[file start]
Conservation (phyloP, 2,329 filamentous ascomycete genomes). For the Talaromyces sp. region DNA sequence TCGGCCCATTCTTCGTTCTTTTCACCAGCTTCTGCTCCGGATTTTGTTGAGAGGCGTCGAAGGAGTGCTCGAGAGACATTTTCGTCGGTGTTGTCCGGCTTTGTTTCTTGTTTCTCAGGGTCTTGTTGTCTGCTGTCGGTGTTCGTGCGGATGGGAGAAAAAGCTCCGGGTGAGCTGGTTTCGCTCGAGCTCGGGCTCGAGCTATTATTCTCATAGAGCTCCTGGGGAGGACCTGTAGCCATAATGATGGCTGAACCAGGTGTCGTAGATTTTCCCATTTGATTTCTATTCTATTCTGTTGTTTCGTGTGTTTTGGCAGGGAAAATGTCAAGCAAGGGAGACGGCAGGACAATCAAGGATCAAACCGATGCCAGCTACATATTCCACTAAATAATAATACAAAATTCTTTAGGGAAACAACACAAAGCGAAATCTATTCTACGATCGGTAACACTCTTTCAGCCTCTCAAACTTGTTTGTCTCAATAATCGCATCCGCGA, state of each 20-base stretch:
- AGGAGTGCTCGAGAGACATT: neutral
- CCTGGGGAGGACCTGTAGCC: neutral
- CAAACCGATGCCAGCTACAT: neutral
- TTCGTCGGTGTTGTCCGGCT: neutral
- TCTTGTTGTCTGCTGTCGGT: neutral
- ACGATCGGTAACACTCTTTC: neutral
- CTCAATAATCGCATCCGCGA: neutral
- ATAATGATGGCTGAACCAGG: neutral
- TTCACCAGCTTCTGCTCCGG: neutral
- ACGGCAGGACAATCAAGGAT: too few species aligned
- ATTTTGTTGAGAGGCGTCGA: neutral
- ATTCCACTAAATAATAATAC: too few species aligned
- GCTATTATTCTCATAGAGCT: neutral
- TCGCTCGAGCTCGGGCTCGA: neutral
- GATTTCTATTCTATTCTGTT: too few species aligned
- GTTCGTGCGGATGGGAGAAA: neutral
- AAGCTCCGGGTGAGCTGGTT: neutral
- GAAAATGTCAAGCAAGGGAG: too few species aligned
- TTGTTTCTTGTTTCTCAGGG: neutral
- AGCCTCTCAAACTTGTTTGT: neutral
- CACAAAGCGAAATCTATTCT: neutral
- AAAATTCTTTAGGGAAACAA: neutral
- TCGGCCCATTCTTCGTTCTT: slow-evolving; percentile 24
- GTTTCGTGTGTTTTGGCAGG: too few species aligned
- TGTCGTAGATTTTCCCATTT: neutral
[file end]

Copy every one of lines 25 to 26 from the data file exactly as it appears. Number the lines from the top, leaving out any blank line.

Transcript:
- GTTTCGTGTGTTTTGGCAGG: too few species aligned
- TGTCGTAGATTTTCCCATTT: neutral